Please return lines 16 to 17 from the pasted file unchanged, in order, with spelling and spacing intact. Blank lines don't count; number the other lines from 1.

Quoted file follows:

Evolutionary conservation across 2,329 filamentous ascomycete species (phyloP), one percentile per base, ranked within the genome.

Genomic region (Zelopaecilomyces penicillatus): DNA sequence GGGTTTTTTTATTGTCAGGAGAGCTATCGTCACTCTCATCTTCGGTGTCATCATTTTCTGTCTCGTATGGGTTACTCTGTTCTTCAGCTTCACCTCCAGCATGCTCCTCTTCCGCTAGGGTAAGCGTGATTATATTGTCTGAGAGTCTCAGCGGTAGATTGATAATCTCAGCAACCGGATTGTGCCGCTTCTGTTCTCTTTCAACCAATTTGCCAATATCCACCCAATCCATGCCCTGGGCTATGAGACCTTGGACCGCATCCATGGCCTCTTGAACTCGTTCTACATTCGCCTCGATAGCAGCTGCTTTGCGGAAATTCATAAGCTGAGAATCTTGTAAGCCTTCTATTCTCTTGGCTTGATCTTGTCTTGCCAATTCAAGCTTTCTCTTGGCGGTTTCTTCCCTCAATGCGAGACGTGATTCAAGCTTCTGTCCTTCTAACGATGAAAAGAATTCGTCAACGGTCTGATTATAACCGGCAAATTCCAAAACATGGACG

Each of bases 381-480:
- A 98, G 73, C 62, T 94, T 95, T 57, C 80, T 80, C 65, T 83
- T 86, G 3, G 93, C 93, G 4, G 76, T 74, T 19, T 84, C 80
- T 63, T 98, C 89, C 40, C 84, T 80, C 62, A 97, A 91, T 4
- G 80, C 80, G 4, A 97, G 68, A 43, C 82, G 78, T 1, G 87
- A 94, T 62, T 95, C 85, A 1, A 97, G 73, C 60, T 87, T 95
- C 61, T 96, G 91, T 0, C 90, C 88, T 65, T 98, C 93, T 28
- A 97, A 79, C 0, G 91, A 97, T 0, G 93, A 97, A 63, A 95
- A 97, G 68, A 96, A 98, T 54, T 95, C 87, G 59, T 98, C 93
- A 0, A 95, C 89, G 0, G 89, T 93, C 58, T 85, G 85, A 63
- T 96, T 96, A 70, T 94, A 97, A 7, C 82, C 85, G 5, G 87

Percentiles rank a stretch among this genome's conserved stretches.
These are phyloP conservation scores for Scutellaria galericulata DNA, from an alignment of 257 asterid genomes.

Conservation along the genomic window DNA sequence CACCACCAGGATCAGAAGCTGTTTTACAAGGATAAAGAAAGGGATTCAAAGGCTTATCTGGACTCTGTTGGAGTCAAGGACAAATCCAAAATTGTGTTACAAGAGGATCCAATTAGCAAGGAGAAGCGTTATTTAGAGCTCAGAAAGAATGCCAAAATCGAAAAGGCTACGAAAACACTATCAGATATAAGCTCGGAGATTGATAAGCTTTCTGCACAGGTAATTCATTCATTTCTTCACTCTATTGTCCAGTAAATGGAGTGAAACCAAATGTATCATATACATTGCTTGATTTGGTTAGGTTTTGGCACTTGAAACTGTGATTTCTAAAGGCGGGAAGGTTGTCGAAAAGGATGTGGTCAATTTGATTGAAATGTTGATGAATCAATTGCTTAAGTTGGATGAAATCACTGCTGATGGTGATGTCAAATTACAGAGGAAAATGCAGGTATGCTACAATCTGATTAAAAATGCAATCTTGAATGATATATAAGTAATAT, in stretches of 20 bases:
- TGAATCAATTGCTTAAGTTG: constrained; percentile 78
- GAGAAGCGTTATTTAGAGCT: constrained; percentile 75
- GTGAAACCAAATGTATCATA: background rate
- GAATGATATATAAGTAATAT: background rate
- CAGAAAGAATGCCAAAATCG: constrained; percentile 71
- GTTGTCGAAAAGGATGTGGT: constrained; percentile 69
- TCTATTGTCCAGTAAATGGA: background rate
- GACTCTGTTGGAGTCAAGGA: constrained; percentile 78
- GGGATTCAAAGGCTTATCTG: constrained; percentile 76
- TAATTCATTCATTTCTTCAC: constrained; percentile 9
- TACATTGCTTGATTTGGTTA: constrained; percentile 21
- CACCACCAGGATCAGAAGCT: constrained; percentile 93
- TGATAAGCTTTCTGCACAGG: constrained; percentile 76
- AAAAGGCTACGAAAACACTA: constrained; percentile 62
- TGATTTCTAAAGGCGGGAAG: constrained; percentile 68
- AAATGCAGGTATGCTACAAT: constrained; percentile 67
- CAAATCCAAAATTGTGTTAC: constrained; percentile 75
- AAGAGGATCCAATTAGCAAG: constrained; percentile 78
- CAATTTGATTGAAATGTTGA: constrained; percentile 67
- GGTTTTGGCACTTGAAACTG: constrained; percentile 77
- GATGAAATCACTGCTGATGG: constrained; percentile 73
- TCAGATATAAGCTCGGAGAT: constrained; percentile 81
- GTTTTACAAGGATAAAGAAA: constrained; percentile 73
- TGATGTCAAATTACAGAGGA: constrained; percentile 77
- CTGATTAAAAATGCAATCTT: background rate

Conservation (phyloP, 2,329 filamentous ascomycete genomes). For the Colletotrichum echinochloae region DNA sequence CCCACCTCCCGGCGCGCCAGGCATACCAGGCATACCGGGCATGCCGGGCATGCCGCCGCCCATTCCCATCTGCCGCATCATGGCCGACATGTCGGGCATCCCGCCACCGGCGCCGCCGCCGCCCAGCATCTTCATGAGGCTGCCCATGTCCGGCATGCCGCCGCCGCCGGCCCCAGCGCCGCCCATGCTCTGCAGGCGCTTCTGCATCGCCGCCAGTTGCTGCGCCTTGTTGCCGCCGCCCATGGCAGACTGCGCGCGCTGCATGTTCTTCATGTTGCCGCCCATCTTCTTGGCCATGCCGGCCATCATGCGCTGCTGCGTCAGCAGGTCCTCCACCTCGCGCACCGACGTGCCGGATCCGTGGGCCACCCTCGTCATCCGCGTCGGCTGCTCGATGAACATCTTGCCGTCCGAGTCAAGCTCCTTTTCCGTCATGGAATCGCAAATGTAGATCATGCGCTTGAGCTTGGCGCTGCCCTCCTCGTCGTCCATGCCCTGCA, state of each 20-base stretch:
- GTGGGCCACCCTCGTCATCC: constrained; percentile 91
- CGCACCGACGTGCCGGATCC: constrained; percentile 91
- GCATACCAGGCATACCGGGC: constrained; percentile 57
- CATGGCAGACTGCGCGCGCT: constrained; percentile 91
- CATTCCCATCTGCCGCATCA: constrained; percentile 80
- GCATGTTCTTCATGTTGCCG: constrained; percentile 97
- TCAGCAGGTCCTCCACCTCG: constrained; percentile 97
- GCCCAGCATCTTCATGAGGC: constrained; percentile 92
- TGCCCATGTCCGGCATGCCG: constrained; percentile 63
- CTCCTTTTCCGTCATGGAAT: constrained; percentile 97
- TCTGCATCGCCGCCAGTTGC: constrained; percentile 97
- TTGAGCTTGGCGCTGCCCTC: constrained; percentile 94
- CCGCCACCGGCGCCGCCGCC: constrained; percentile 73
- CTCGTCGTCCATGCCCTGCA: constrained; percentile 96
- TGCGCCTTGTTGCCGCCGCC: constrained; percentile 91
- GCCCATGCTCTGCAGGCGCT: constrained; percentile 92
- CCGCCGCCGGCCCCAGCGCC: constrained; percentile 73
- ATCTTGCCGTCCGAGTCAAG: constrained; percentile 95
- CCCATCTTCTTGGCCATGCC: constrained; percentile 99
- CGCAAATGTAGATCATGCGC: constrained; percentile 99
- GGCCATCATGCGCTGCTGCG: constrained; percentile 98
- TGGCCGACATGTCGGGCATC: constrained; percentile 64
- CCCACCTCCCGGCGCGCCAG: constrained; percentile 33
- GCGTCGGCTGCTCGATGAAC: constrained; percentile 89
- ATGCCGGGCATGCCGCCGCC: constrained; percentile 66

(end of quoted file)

Conservation along the genomic window DNA sequence CACCACCAGGATCAGAAGCTGTTTTACAAGGATAAAGAAAGGGATTCAAAGGCTTATCTGGACTCTGTTGGAGTCAAGGACAAATCCAAAATTGTGTTACAAGAGGATCCAATTAGCAAGGAGAAGCGTTATTTAGAGCTCAGAAAGAATGCCAAAATCGAAAAGGCTACGAAAACACTATCAGATATAAGCTCGGAGATTGATAAGCTTTCTGCACAGGTAATTCATTCATTTCTTCACTCTATTGTCCAGTAAATGGAGTGAAACCAAATGTATCATATACATTGCTTGATTTGGTTAGGTTTTGGCACTTGAAACTGTGATTTCTAAAGGCGGGAAGGTTGTCGAAAAGGATGTGGTCAATTTGATTGAAATGTTGATGAATCAATTGCTTAAGTTGGATGAAATCACTGCTGATGGTGATGTCAAATTACAGAGGAAAATGCAGGTATGCTACAATCTGATTAAAAATGCAATCTTGAATGATATATAAGTAATAT, in stretches of 20 bases:
- TGAATCAATTGCTTAAGTTG: constrained; percentile 78